Key opinion leaders consider effective ways to improve access to appropriate care for individuals with Alzheimer disease.
Neil Minkoff, MD: We talked about getting to the right clinician, and your journey of getting to the right clinician, and we also brought in race and the racial experience with the health care system and social determinants of health. It sounds like we keep coming back to access, access, access, and maybe access as an issue. In case you want to dance around, we can get back to access.
Your experience, Mr. Gasby, was that you had to bounce around the system quite a bit. Talk a bit about that. What do you think could have been done to improve access that you and your family went through? We can then talk about how to blow that out as we are looking at benefit design, accountable care organizations, and the like.
Dan Gasby: It was mentioned earlier about having people who are geriatricians who understand what is going on and having doctors better trained and knowing. Most people do not know the difference between a neurologist and a neurosurgeon, so you have a problem there with understanding and knowing. I had a conversation today about how there was a time when a general practitioner knew how to tell you what to do. Now there is so much specialization. If you are not aware, if people do not make you aware, or if it is not put out in a public forum, you do not know where to go. That takes time, and that time can be frustration, and that frustration can ultimately mean that you do not do anything, or you sit on your hands. We have to do a better job. We have to do a better job of explaining things. Let’s be candid: a lot of it is race-based. I saw it. I saw how people were treated, and I even saw in 1 particular instance where my wife was not treated well until they found out who she was.
As I said earlier, we are dealing with tough stuff, and we have to take it head-on. Collectively, there needs to be more information and more articulation about the various parts of what is going on with brain health. We have to talk about it, and we have to talk about the tough stuff. If we do not, then we are going to be in a loop, and we are not going to get anything solved.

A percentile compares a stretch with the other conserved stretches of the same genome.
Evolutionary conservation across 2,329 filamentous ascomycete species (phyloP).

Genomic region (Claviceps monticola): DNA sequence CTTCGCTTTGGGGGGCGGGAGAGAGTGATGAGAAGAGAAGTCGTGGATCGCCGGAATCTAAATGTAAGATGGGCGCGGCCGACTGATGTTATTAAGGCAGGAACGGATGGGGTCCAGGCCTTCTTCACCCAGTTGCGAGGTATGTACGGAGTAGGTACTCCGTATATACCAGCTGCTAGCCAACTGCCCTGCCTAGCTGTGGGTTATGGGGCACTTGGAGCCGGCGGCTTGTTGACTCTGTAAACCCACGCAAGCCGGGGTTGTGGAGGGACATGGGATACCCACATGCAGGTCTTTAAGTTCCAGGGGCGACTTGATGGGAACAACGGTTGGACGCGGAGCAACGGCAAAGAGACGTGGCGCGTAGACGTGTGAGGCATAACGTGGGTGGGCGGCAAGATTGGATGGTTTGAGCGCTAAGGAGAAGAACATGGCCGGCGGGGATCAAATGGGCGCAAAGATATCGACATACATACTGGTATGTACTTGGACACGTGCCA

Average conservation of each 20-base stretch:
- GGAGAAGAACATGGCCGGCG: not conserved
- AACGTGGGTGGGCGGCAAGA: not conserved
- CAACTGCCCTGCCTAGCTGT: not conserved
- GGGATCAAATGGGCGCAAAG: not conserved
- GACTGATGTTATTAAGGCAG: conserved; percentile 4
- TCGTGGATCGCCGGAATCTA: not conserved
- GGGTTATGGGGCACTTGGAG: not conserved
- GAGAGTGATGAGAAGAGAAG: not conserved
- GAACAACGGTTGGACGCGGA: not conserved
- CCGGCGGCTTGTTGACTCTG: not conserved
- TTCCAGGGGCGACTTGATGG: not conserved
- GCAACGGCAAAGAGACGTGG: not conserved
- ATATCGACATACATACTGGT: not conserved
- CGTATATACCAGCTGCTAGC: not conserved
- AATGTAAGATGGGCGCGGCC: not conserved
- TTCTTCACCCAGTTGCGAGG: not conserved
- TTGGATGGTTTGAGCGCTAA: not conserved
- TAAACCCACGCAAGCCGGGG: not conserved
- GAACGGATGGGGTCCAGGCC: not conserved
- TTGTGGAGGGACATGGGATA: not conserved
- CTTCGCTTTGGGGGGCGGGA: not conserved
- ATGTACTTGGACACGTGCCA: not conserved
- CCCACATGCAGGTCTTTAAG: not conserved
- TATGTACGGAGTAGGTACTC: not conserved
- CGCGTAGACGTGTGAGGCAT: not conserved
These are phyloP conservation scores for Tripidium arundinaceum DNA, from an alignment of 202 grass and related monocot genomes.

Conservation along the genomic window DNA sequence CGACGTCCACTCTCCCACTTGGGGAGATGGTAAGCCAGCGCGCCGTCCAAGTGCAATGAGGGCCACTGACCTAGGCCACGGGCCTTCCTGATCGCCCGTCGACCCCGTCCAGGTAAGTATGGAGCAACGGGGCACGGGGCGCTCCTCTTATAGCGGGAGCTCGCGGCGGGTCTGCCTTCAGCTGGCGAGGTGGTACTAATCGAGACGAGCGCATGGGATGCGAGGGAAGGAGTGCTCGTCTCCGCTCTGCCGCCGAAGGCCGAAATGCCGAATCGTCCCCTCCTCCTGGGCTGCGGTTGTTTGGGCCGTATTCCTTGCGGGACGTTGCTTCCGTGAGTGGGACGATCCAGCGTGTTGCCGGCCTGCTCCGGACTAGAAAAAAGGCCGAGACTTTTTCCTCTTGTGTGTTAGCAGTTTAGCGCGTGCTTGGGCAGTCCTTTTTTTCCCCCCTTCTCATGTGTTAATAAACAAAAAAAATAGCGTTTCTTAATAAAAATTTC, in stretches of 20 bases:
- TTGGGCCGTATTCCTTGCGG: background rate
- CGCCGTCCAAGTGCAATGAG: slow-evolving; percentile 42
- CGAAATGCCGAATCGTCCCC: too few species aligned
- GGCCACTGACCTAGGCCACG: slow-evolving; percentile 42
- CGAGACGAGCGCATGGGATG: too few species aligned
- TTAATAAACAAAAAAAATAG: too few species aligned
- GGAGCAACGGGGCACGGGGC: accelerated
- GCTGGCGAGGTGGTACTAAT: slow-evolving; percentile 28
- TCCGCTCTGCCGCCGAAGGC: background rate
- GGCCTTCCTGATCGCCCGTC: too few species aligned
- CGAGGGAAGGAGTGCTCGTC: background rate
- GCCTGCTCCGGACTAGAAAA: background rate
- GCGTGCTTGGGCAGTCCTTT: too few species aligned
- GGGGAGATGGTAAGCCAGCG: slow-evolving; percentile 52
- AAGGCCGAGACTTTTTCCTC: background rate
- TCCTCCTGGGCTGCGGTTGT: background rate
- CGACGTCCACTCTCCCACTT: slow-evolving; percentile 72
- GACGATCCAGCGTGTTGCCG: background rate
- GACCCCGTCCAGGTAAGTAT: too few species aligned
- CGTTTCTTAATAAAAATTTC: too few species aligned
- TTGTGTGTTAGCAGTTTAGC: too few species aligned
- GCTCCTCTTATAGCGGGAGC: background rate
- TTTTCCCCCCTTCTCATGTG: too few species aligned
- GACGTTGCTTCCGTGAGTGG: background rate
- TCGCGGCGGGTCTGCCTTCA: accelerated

The population is aging and expanding. We know 1 thing: there are going to be 40 million more people who are going to need cognitive help over the next 10, 20, 30 years. That is not going away; it is math. We are in an era where people do not want to talk, or they try to sweep science under the drug. It goes back to the fundamentals. We have to be more educated, and we have to articulate.
The other thing is that we have to get more people who are influencers, whoever they may be, talking about this malady that is coming, this tsunami, whether they are hip hop artists, actors, politicians, or musicians, because we have to reach a population that does not want to know until someone else tells them or it gets domesticated. We have to domesticate these things so that it is almost like brushing your teeth or wearing a seatbelt: it becomes part of the everyday understanding. If you get lucky, you get old, and if you get old, here are the things that you are going to have to deal with. And it is going to affect your pocketbook, it is going to affect your life, and it is going to affect your ability to have a second home, to put your kids through college, or to take a vacation, or you are going to live a shorter life, or you are going to be sicker because you are under stress. Those are the things that have to be discussed because it all starts with your brain.
Transcript edited for clarity.